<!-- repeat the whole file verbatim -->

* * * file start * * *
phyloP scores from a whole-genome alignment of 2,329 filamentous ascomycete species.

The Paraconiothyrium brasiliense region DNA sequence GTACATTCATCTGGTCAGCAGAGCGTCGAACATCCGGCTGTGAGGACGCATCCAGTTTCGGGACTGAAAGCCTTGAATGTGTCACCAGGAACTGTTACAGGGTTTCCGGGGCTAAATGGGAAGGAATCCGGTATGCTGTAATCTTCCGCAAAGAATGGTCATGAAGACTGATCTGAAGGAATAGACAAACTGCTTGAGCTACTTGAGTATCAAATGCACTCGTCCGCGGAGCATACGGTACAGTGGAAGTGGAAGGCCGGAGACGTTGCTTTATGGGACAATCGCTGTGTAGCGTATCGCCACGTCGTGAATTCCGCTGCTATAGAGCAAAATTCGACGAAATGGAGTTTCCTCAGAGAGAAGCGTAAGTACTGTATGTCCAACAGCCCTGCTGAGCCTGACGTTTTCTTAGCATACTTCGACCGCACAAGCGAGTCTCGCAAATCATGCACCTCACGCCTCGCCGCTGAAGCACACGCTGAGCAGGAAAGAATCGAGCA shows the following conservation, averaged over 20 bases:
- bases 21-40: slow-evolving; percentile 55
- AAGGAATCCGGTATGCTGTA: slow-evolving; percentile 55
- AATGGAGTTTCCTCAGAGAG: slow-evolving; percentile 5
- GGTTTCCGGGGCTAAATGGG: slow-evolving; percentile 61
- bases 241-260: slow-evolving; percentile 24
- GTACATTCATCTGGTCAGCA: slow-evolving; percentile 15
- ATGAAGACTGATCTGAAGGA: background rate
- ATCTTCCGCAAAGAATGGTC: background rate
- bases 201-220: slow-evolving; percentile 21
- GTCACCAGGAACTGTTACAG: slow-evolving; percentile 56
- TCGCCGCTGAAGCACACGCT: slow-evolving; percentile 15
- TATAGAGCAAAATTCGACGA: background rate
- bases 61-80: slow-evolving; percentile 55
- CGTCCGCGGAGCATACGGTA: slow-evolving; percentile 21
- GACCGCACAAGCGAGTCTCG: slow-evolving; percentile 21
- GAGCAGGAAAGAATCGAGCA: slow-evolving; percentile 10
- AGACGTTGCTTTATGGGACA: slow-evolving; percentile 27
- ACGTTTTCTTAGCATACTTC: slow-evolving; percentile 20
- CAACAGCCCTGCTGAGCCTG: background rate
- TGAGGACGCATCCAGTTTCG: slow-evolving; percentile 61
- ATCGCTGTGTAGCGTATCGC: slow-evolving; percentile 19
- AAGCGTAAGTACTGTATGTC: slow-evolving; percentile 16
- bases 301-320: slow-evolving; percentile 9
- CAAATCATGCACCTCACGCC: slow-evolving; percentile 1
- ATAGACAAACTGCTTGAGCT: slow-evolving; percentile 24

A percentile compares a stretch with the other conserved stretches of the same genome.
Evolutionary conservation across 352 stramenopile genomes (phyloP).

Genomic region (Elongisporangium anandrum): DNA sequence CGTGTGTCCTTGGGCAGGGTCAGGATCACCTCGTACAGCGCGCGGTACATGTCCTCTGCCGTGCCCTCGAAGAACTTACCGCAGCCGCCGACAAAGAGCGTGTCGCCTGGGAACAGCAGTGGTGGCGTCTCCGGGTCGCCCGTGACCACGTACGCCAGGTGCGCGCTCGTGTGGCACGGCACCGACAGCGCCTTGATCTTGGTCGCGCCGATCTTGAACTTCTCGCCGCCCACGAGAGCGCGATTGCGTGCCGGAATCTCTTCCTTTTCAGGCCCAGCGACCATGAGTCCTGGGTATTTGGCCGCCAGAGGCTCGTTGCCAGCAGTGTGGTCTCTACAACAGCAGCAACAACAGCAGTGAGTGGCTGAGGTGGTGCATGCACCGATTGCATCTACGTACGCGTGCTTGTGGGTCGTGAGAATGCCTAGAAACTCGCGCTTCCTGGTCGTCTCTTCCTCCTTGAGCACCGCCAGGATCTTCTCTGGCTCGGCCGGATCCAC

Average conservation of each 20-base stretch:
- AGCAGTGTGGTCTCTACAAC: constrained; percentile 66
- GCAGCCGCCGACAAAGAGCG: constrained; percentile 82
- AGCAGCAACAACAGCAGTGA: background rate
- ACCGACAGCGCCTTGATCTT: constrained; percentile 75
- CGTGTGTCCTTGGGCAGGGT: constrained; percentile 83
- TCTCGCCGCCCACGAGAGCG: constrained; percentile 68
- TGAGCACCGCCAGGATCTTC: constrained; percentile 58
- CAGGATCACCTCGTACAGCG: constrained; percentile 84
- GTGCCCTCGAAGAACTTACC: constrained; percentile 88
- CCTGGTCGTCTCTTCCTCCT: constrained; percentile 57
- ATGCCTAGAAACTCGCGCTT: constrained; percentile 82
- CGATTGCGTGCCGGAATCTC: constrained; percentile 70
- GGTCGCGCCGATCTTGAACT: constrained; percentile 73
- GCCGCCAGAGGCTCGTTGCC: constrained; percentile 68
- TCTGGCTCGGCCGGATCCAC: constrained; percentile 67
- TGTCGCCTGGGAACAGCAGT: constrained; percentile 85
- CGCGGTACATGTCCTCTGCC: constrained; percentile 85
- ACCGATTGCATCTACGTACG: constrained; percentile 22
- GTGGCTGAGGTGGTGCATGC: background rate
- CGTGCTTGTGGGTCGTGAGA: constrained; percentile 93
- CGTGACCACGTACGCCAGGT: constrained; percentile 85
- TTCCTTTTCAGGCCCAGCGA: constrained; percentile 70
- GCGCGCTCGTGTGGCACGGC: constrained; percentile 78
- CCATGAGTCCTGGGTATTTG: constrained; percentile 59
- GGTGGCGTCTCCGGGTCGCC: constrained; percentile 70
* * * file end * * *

phyloP scores from a whole-genome alignment of 2,329 filamentous ascomycete species.

The Paraconiothyrium brasiliense region DNA sequence GTACATTCATCTGGTCAGCAGAGCGTCGAACATCCGGCTGTGAGGACGCATCCAGTTTCGGGACTGAAAGCCTTGAATGTGTCACCAGGAACTGTTACAGGGTTTCCGGGGCTAAATGGGAAGGAATCCGGTATGCTGTAATCTTCCGCAAAGAATGGTCATGAAGACTGATCTGAAGGAATAGACAAACTGCTTGAGCTACTTGAGTATCAAATGCACTCGTCCGCGGAGCATACGGTACAGTGGAAGTGGAAGGCCGGAGACGTTGCTTTATGGGACAATCGCTGTGTAGCGTATCGCCACGTCGTGAATTCCGCTGCTATAGAGCAAAATTCGACGAAATGGAGTTTCCTCAGAGAGAAGCGTAAGTACTGTATGTCCAACAGCCCTGCTGAGCCTGACGTTTTCTTAGCATACTTCGACCGCACAAGCGAGTCTCGCAAATCATGCACCTCACGCCTCGCCGCTGAAGCACACGCTGAGCAGGAAAGAATCGAGCA shows the following conservation, averaged over 20 bases:
- bases 21-40: slow-evolving; percentile 55
- AAGGAATCCGGTATGCTGTA: slow-evolving; percentile 55
- AATGGAGTTTCCTCAGAGAG: slow-evolving; percentile 5
- GGTTTCCGGGGCTAAATGGG: slow-evolving; percentile 61
- bases 241-260: slow-evolving; percentile 24
- GTACATTCATCTGGTCAGCA: slow-evolving; percentile 15
- ATGAAGACTGATCTGAAGGA: background rate
- ATCTTCCGCAAAGAATGGTC: background rate
- bases 201-220: slow-evolving; percentile 21
- GTCACCAGGAACTGTTACAG: slow-evolving; percentile 56
- TCGCCGCTGAAGCACACGCT: slow-evolving; percentile 15
- TATAGAGCAAAATTCGACGA: background rate
- bases 61-80: slow-evolving; percentile 55
- CGTCCGCGGAGCATACGGTA: slow-evolving; percentile 21
- GACCGCACAAGCGAGTCTCG: slow-evolving; percentile 21
- GAGCAGGAAAGAATCGAGCA: slow-evolving; percentile 10
- AGACGTTGCTTTATGGGACA: slow-evolving; percentile 27
- ACGTTTTCTTAGCATACTTC: slow-evolving; percentile 20
- CAACAGCCCTGCTGAGCCTG: background rate
- TGAGGACGCATCCAGTTTCG: slow-evolving; percentile 61
- ATCGCTGTGTAGCGTATCGC: slow-evolving; percentile 19
- AAGCGTAAGTACTGTATGTC: slow-evolving; percentile 16
- bases 301-320: slow-evolving; percentile 9
- CAAATCATGCACCTCACGCC: slow-evolving; percentile 1
- ATAGACAAACTGCTTGAGCT: slow-evolving; percentile 24

A percentile compares a stretch with the other conserved stretches of the same genome.
Evolutionary conservation across 352 stramenopile genomes (phyloP).

Genomic region (Elongisporangium anandrum): DNA sequence CGTGTGTCCTTGGGCAGGGTCAGGATCACCTCGTACAGCGCGCGGTACATGTCCTCTGCCGTGCCCTCGAAGAACTTACCGCAGCCGCCGACAAAGAGCGTGTCGCCTGGGAACAGCAGTGGTGGCGTCTCCGGGTCGCCCGTGACCACGTACGCCAGGTGCGCGCTCGTGTGGCACGGCACCGACAGCGCCTTGATCTTGGTCGCGCCGATCTTGAACTTCTCGCCGCCCACGAGAGCGCGATTGCGTGCCGGAATCTCTTCCTTTTCAGGCCCAGCGACCATGAGTCCTGGGTATTTGGCCGCCAGAGGCTCGTTGCCAGCAGTGTGGTCTCTACAACAGCAGCAACAACAGCAGTGAGTGGCTGAGGTGGTGCATGCACCGATTGCATCTACGTACGCGTGCTTGTGGGTCGTGAGAATGCCTAGAAACTCGCGCTTCCTGGTCGTCTCTTCCTCCTTGAGCACCGCCAGGATCTTCTCTGGCTCGGCCGGATCCAC

Average conservation of each 20-base stretch:
- AGCAGTGTGGTCTCTACAAC: constrained; percentile 66
- GCAGCCGCCGACAAAGAGCG: constrained; percentile 82
- AGCAGCAACAACAGCAGTGA: background rate
- ACCGACAGCGCCTTGATCTT: constrained; percentile 75
- CGTGTGTCCTTGGGCAGGGT: constrained; percentile 83
- TCTCGCCGCCCACGAGAGCG: constrained; percentile 68
- TGAGCACCGCCAGGATCTTC: constrained; percentile 58
- CAGGATCACCTCGTACAGCG: constrained; percentile 84
- GTGCCCTCGAAGAACTTACC: constrained; percentile 88
- CCTGGTCGTCTCTTCCTCCT: constrained; percentile 57
- ATGCCTAGAAACTCGCGCTT: constrained; percentile 82
- CGATTGCGTGCCGGAATCTC: constrained; percentile 70
- GGTCGCGCCGATCTTGAACT: constrained; percentile 73
- GCCGCCAGAGGCTCGTTGCC: constrained; percentile 68
- TCTGGCTCGGCCGGATCCAC: constrained; percentile 67
- TGTCGCCTGGGAACAGCAGT: constrained; percentile 85
- CGCGGTACATGTCCTCTGCC: constrained; percentile 85
- ACCGATTGCATCTACGTACG: constrained; percentile 22
- GTGGCTGAGGTGGTGCATGC: background rate
- CGTGCTTGTGGGTCGTGAGA: constrained; percentile 93
- CGTGACCACGTACGCCAGGT: constrained; percentile 85
- TTCCTTTTCAGGCCCAGCGA: constrained; percentile 70
- GCGCGCTCGTGTGGCACGGC: constrained; percentile 78
- CCATGAGTCCTGGGTATTTG: constrained; percentile 59
- GGTGGCGTCTCCGGGTCGCC: constrained; percentile 70